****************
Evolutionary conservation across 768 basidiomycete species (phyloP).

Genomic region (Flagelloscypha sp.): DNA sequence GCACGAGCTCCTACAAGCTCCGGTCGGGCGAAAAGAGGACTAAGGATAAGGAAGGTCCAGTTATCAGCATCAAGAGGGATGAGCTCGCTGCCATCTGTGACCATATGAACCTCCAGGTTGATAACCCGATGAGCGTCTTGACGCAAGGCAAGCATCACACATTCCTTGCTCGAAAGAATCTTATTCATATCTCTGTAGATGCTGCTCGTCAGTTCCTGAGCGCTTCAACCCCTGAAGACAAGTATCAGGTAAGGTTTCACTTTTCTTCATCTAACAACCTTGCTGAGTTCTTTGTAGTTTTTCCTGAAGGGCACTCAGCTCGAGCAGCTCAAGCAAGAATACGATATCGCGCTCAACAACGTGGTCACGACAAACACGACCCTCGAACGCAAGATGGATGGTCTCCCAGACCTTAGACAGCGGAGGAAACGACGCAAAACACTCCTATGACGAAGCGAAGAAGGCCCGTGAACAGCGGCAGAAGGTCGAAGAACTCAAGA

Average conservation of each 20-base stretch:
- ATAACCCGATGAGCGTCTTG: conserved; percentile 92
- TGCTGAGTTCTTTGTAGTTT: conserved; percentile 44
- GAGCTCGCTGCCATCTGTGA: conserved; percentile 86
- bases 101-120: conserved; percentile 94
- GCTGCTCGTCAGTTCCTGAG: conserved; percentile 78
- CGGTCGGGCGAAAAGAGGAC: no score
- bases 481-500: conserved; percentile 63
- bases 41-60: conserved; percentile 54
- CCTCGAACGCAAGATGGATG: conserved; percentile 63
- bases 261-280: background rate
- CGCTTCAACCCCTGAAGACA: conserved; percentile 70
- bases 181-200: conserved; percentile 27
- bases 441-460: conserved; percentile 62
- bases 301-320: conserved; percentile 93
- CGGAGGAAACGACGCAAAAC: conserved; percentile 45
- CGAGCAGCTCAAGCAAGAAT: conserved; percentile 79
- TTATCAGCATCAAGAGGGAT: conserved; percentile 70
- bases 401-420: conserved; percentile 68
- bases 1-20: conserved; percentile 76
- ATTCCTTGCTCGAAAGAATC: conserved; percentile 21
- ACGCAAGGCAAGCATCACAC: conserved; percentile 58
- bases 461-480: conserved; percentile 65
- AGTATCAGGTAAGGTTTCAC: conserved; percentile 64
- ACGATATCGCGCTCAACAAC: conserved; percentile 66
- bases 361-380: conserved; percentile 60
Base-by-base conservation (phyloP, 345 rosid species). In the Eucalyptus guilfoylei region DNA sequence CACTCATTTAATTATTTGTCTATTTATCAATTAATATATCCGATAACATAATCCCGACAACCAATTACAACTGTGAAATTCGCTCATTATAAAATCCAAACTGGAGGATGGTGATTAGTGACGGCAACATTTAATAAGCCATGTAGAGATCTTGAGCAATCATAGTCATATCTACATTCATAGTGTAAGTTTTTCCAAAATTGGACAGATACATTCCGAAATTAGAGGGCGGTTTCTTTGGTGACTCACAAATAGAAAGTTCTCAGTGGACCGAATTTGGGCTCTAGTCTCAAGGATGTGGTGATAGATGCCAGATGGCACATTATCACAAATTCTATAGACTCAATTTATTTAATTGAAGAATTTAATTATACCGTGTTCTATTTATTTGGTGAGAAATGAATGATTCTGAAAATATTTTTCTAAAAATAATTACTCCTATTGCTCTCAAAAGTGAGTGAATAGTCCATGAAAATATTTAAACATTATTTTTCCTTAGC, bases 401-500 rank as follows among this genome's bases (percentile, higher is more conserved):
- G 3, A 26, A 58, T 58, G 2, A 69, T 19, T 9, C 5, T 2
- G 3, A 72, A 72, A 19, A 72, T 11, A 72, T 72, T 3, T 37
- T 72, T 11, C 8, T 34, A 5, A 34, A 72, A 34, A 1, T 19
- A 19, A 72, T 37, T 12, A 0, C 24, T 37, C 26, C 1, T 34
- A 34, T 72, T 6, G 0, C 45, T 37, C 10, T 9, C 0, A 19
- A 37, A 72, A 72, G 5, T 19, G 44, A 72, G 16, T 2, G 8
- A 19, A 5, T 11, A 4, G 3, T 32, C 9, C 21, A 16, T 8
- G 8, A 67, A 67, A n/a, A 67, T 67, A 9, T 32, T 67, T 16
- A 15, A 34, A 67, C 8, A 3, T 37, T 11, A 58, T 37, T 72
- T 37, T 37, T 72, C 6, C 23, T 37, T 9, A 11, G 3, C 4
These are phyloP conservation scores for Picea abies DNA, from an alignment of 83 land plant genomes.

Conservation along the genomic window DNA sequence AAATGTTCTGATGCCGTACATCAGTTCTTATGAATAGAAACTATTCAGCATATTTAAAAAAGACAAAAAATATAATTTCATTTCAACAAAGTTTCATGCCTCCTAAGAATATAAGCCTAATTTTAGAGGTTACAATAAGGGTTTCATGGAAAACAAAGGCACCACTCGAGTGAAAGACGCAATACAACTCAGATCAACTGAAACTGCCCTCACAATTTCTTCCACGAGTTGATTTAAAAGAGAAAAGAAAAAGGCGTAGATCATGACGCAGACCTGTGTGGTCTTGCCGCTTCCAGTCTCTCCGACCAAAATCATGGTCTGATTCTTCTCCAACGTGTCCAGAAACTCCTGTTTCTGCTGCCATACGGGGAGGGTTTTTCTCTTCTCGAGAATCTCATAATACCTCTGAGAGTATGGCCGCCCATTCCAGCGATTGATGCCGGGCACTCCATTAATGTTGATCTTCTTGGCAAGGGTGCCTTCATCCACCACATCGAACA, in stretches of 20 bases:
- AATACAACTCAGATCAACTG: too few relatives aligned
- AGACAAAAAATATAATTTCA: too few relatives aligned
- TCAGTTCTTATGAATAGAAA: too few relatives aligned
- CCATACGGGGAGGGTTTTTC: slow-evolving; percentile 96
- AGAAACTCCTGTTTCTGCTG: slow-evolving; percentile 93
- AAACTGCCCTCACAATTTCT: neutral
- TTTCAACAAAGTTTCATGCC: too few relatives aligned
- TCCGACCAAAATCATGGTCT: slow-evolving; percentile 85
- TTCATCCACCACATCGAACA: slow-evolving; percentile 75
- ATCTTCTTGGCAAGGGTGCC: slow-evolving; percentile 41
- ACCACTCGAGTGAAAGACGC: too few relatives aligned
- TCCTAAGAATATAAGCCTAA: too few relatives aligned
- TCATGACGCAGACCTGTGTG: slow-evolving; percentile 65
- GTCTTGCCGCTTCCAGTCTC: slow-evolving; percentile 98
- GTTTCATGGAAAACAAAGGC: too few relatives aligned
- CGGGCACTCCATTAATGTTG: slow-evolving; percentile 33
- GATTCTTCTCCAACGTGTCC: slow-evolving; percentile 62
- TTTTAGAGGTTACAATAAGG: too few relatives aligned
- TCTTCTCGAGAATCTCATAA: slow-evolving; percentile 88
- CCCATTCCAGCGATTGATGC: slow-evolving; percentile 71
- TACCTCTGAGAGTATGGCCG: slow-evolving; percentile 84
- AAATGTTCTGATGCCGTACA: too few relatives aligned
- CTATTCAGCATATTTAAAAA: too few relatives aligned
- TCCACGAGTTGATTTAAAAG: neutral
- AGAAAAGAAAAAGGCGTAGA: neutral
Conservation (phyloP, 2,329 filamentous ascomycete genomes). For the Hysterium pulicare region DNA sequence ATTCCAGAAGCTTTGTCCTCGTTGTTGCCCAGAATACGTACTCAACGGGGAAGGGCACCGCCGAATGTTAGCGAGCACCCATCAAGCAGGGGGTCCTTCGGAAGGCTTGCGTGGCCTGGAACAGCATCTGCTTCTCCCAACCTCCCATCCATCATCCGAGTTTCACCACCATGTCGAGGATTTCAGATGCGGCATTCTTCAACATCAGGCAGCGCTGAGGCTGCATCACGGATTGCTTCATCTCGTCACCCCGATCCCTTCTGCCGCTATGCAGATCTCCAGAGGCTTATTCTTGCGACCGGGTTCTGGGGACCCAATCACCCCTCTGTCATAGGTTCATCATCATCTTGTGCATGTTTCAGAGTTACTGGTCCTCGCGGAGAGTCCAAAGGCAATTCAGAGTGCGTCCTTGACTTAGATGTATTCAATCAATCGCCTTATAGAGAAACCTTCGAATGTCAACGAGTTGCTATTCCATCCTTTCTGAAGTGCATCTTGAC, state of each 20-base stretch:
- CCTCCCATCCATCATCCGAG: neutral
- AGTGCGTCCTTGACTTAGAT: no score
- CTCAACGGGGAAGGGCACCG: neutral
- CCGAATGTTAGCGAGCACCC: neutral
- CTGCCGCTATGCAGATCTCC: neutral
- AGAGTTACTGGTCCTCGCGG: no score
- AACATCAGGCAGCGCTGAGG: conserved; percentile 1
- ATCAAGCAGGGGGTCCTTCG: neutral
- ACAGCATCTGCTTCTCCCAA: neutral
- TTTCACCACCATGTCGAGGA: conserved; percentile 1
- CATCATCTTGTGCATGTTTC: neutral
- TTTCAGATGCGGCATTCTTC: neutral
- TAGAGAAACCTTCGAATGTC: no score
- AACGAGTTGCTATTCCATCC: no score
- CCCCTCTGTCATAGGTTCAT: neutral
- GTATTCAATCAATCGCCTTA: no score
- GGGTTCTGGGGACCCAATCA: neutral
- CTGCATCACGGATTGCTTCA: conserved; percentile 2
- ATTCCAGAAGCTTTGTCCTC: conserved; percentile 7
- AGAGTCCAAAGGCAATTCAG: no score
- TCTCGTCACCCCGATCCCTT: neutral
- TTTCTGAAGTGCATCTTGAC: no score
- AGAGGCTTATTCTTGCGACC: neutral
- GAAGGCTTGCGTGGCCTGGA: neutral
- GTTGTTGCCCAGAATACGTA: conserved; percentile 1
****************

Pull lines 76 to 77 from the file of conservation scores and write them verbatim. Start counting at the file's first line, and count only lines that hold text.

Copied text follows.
- ACAGCATCTGCTTCTCCCAA: neutral
- TTTCACCACCATGTCGAGGA: conserved; percentile 1